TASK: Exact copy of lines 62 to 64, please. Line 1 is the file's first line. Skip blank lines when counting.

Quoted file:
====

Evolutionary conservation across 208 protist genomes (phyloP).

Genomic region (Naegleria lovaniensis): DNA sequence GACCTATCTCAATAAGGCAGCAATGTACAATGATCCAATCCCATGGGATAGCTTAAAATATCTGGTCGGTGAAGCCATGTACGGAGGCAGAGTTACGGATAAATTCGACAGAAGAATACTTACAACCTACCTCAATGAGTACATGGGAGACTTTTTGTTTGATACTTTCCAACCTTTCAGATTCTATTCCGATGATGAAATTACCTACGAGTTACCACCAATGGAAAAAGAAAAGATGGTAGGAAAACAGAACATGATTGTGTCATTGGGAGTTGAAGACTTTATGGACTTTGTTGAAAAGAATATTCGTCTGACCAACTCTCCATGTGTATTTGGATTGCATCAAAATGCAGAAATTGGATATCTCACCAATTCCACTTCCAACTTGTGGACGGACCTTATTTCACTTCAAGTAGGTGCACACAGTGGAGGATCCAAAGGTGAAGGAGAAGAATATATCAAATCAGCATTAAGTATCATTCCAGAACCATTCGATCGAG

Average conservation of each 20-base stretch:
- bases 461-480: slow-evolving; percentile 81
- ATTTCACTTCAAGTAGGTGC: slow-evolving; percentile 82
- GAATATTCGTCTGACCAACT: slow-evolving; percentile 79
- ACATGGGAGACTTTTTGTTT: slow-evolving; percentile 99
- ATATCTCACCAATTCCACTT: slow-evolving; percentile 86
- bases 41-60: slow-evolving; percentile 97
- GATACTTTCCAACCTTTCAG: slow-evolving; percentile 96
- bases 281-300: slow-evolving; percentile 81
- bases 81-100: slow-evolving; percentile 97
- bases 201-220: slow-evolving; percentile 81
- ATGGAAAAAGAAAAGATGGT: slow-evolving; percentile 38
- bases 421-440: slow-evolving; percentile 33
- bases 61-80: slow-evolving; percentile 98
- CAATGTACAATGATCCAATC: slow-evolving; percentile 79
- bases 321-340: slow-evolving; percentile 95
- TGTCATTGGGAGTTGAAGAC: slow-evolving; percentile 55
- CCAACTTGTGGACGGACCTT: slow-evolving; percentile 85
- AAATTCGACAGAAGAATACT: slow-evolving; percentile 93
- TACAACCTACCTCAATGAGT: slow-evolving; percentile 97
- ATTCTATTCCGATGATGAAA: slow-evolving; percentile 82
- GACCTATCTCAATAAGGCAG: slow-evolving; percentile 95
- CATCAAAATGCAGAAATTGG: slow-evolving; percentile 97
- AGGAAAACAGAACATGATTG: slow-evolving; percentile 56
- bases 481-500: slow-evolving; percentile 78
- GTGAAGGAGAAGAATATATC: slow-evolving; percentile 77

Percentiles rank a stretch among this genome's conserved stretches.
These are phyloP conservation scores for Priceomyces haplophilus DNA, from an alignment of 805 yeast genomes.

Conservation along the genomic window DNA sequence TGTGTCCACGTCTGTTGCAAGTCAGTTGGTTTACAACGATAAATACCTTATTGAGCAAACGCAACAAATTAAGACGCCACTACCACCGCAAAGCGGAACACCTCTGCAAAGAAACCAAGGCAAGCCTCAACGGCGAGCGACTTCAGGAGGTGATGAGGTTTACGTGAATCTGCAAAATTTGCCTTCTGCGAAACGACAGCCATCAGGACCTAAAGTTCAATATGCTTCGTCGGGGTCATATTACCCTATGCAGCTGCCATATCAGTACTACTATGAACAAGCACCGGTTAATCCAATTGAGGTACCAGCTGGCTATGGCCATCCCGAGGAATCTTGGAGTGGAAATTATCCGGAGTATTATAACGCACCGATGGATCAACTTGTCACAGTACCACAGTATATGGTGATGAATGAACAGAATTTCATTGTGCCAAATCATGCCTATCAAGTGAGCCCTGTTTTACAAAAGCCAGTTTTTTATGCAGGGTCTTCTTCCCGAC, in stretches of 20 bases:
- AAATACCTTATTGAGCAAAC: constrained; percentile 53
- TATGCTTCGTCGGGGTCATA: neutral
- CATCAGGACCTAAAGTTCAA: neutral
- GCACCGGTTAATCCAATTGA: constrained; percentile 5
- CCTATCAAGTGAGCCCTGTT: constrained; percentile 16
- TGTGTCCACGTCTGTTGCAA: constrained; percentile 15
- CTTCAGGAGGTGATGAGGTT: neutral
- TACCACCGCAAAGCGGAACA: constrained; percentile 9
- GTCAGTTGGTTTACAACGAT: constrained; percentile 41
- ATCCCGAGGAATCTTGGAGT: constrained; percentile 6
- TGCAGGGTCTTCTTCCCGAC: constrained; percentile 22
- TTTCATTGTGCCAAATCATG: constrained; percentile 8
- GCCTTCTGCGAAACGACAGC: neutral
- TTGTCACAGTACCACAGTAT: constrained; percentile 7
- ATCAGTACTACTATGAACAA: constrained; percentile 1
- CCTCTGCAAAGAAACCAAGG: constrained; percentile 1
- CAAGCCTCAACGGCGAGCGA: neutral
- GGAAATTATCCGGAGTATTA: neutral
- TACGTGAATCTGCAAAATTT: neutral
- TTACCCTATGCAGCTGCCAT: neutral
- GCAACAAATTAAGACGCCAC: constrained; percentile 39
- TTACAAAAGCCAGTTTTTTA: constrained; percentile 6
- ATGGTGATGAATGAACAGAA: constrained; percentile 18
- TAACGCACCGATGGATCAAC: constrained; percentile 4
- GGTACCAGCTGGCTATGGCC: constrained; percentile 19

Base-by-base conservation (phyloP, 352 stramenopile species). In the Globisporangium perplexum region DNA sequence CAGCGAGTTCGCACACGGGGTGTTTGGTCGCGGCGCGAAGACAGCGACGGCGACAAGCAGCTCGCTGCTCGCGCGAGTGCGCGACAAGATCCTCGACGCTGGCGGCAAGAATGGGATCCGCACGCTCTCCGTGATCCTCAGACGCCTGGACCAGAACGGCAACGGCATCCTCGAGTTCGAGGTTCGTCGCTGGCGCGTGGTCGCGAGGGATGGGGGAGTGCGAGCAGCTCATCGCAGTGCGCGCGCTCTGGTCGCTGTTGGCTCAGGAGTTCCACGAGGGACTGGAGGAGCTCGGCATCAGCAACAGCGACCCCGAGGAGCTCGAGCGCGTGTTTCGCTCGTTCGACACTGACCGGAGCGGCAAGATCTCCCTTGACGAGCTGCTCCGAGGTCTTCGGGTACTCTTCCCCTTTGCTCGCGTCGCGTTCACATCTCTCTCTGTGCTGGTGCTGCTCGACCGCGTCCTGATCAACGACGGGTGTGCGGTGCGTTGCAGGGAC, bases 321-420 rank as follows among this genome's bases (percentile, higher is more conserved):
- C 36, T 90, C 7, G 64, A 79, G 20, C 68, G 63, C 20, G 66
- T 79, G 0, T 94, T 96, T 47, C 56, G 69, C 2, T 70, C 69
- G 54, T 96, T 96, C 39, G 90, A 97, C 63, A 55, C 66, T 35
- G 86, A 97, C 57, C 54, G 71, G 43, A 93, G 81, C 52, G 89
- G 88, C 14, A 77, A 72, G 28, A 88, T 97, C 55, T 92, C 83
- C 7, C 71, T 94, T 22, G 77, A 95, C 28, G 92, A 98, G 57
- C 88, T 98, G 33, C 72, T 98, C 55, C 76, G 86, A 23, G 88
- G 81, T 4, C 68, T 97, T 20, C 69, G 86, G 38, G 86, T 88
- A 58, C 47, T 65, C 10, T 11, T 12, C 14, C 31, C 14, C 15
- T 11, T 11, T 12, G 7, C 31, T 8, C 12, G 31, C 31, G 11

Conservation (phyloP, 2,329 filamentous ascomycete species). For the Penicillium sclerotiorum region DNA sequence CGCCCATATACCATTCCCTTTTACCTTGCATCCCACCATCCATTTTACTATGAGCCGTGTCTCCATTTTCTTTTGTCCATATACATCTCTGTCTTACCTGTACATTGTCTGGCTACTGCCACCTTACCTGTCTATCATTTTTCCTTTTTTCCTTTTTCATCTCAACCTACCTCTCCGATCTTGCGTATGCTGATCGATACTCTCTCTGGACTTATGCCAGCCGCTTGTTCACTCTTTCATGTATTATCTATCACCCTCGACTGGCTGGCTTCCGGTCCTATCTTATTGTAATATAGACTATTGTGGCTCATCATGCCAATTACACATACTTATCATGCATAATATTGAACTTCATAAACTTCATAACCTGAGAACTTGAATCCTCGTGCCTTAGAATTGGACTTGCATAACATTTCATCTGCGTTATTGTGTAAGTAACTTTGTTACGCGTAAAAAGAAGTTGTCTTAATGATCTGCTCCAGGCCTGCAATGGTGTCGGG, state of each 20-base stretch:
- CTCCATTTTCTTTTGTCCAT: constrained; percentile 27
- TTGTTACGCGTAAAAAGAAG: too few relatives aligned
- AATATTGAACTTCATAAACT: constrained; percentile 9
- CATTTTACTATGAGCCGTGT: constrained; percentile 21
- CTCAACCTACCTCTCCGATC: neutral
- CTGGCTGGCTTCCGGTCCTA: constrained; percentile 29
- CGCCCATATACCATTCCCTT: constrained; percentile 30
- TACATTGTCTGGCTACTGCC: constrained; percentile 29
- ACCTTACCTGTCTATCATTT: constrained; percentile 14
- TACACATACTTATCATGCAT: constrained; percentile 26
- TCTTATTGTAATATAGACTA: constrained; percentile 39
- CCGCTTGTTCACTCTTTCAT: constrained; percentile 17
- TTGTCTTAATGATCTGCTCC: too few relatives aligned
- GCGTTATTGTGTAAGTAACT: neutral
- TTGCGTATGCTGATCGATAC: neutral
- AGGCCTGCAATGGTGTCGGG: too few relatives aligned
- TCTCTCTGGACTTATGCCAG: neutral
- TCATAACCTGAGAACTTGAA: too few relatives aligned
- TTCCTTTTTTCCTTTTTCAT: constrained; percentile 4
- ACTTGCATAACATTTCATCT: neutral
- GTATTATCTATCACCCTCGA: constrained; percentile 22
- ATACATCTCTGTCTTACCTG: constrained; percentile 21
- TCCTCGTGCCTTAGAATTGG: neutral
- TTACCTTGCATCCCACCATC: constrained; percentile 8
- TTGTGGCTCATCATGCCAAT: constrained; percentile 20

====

- G 88, C 14, A 77, A 72, G 28, A 88, T 97, C 55, T 92, C 83
- C 7, C 71, T 94, T 22, G 77, A 95, C 28, G 92, A 98, G 57
- C 88, T 98, G 33, C 72, T 98, C 55, C 76, G 86, A 23, G 88